The Diplomat: Your book obviously came out before the revelations that former U.S. Secretary of State Hillary Clinton had deleted thousands of emails from a server that she deemed private. But having spent more than 30 years at State, you must have an opinion on this matter. Do you think there’s anything wrong with what she did?

Hill: I don’t have a firsthand view of it but I certainly have never had my own email server in my basement. I do know it’s hard to juggle your personal account and your State Department account. I guess I was surprised but I can’t claim to have any firsthand knowledge of what happened.

The Diplomat: You recounted a visit then-first lady Clinton made to Bosnia back in 1996. On the campaign trail in 2008, she described running to avoid sniper fire and then had to backtrack when the video showed her calm arrival. You wrote that she wanted to spend more time with some children on the runway who greeted her with flowers but then you concluded this section by saying, “The threat of snipers seemed to be all most people could remember.” I wonder if Sen. John McCain (R-Ariz.) or former Vice President Dick Cheney or one of the other politicians whom you were harder on in the book had done the same thing, would you have been as charitable in recalling this incident?

Hill: It’s complicated. I was simply pointing out that sometimes people remember things differently. It doesn’t mean you can point to this as a deep character flaw. I think if you read the book carefully, I point out that she seemed very interested in Iraq until she wasn’t. I don’t think I was overly generous to her and I was relatively kind to almost everyone else, with the possible exception of Dick Cheney. And McCain was not very nice at times. He uses that nice, mournful tone in public, but in private, he can be very nasty.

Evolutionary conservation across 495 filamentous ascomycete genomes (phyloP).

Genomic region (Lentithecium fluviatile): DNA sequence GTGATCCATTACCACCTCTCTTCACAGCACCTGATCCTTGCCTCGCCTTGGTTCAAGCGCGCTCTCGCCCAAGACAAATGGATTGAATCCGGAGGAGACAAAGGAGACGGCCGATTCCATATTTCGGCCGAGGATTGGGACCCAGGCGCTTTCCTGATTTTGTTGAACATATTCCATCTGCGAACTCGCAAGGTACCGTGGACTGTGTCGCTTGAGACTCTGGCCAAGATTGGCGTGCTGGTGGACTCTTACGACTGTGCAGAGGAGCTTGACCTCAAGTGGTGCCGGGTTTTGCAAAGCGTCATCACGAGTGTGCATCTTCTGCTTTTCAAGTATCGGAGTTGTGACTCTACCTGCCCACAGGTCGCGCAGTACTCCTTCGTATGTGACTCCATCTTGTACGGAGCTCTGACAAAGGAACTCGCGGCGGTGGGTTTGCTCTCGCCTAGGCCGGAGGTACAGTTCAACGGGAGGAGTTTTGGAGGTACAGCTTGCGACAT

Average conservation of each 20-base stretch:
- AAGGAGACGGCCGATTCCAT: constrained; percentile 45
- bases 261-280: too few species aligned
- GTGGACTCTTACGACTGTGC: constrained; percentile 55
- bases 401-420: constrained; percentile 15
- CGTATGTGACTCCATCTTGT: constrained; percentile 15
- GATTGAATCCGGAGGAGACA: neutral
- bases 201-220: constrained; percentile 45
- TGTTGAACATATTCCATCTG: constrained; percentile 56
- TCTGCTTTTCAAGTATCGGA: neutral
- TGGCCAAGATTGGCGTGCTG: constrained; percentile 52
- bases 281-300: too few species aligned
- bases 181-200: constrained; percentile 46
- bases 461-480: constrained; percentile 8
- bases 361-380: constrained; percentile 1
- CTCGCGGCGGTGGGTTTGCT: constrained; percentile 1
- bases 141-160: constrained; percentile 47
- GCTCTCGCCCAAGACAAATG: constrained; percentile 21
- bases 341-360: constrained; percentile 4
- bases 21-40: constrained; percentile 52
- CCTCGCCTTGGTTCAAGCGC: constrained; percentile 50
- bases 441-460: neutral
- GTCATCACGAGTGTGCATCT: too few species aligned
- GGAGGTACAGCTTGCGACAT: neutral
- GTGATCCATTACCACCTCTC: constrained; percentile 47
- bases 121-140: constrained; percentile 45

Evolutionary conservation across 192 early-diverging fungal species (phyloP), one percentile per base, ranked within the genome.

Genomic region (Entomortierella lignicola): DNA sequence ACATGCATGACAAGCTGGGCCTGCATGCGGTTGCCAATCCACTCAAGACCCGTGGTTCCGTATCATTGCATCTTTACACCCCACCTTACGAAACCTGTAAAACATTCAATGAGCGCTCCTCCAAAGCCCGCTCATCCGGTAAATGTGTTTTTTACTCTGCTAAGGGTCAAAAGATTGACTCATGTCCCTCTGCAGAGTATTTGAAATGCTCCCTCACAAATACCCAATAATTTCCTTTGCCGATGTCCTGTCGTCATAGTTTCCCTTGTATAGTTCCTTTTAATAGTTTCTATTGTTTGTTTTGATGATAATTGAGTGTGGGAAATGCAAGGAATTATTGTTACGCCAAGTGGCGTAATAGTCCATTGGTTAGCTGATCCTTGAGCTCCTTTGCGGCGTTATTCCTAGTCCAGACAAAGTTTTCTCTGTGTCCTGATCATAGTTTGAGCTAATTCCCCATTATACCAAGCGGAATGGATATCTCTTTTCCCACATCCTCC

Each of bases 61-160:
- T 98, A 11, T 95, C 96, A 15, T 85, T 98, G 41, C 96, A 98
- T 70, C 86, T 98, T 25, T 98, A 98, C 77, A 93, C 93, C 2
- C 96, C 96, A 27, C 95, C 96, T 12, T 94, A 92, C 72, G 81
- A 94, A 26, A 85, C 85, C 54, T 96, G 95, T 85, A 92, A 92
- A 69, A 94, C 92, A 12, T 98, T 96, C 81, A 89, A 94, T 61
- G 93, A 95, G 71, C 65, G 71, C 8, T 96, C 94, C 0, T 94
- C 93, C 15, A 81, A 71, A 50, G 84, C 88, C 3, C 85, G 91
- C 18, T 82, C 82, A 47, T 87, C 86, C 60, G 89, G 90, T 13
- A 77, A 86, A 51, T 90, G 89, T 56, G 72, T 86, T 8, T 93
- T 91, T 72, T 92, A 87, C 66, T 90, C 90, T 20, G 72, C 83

The Diplomat: You recounted some pretty rude behavior on his part in the book but Cheney was even harder on you before you were confirmed as ambassador to Iraq. [Hill was a surprise choice to be America’s envoy to Baghdad and was criticized by many Republicans for his lack of Middle East experience.]

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Photo: Simon & Schuster

Hill: If you wonder why some FSOs would rather live in a country that’s off the radar screen than go to a hotspot, it’s easy to understand why. Politicians can take that kind of abuse but I’m not a politician. When I get attacked by [then-Sen.] Sam Brownback (R-Kansas) for not doing something he wanted me to do at the [North Korea] six-party talks, as if I’m merrily running my own foreign policy, you know, it’s hard to take.

The Diplomat: You had a private meeting with McCain during your Iraq confirmation process, where he was angry and downright rude toward you, correct?